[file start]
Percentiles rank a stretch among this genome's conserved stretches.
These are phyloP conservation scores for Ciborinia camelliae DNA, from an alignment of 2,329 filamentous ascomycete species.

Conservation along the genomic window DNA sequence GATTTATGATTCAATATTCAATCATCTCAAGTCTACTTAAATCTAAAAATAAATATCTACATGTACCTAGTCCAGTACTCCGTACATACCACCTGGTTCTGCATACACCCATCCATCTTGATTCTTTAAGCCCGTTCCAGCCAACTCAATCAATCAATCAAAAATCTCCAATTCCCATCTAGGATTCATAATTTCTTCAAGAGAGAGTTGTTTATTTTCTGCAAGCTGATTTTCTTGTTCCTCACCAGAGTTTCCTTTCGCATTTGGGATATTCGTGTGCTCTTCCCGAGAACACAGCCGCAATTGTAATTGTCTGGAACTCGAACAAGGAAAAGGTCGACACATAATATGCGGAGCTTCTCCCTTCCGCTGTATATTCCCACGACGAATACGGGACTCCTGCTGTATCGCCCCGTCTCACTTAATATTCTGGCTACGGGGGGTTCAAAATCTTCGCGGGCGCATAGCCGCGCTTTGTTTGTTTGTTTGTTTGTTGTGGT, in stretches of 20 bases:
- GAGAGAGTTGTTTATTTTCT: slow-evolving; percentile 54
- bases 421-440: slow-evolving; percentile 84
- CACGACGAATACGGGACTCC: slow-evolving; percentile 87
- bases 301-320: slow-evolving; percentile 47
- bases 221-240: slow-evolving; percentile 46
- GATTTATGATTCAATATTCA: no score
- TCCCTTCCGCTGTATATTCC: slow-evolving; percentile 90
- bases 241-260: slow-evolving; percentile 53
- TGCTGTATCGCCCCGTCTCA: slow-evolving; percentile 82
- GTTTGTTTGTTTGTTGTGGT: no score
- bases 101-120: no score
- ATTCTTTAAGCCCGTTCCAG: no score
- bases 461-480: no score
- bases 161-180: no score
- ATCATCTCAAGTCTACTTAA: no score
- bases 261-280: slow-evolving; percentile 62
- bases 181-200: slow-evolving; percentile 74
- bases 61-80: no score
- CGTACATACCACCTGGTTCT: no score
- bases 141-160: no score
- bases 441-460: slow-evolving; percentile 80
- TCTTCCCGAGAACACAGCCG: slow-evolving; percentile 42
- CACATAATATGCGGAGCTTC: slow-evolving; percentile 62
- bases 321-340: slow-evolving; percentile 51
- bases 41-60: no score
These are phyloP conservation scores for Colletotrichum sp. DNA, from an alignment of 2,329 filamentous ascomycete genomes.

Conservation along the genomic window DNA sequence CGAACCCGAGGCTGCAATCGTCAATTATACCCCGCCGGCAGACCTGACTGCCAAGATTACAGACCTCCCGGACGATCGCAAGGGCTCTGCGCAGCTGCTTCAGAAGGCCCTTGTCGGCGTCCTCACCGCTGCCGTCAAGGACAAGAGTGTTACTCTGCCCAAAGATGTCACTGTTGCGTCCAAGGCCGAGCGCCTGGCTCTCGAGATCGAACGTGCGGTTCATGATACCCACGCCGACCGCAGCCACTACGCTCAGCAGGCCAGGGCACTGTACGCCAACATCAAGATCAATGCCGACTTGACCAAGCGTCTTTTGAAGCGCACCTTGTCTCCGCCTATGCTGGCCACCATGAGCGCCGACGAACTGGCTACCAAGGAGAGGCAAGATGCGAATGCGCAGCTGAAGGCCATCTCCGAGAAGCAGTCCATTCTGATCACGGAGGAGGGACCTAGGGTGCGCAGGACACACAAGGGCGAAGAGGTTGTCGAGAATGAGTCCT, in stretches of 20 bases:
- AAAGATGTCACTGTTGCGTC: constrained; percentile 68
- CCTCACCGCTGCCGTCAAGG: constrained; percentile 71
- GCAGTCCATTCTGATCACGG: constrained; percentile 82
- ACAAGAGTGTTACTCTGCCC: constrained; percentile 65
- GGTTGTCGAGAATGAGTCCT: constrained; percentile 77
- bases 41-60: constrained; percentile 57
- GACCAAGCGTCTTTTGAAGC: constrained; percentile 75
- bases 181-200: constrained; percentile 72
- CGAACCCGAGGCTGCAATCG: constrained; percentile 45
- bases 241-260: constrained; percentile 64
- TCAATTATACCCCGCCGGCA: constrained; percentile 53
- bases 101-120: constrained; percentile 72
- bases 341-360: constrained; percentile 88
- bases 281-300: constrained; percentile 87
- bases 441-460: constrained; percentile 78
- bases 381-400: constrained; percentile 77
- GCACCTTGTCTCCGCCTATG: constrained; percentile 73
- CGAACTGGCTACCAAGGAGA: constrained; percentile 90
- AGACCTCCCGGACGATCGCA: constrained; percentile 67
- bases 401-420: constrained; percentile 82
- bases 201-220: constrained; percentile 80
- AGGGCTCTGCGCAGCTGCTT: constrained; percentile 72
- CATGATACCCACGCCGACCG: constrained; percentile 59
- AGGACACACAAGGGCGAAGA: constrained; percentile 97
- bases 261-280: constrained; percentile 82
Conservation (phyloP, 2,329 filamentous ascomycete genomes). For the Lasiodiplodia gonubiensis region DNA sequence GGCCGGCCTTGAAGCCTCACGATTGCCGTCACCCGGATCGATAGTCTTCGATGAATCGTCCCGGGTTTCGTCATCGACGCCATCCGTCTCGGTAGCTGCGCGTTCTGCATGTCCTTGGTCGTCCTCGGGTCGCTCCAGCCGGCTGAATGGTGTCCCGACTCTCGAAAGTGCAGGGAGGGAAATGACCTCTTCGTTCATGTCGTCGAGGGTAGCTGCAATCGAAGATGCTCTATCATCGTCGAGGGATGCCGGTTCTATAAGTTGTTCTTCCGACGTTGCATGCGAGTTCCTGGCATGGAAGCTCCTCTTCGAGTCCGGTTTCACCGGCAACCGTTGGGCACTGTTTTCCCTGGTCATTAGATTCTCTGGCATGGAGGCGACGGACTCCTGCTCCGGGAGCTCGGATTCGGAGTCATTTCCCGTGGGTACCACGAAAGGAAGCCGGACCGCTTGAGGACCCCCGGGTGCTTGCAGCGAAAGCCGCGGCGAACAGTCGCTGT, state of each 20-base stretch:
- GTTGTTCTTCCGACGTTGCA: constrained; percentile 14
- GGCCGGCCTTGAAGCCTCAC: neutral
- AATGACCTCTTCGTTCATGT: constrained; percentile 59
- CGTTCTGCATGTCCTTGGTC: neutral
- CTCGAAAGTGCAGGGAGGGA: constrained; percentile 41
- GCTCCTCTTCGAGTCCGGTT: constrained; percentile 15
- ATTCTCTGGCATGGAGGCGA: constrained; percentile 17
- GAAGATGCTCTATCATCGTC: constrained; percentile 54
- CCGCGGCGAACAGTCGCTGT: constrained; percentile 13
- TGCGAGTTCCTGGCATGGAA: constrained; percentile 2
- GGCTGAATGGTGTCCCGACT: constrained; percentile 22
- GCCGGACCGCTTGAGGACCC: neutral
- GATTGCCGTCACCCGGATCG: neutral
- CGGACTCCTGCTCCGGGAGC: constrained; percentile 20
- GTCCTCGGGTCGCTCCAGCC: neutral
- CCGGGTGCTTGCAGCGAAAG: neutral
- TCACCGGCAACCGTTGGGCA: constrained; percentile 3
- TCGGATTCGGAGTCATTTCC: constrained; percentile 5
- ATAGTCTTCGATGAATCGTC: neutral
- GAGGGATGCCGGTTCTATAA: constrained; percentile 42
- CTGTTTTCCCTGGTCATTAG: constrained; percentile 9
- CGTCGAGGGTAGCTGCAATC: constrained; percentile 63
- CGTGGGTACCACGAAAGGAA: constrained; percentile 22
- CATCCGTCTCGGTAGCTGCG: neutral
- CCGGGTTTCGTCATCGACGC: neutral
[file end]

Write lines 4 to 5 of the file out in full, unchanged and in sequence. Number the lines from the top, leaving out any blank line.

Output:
- GAGAGAGTTGTTTATTTTCT: slow-evolving; percentile 54
- bases 421-440: slow-evolving; percentile 84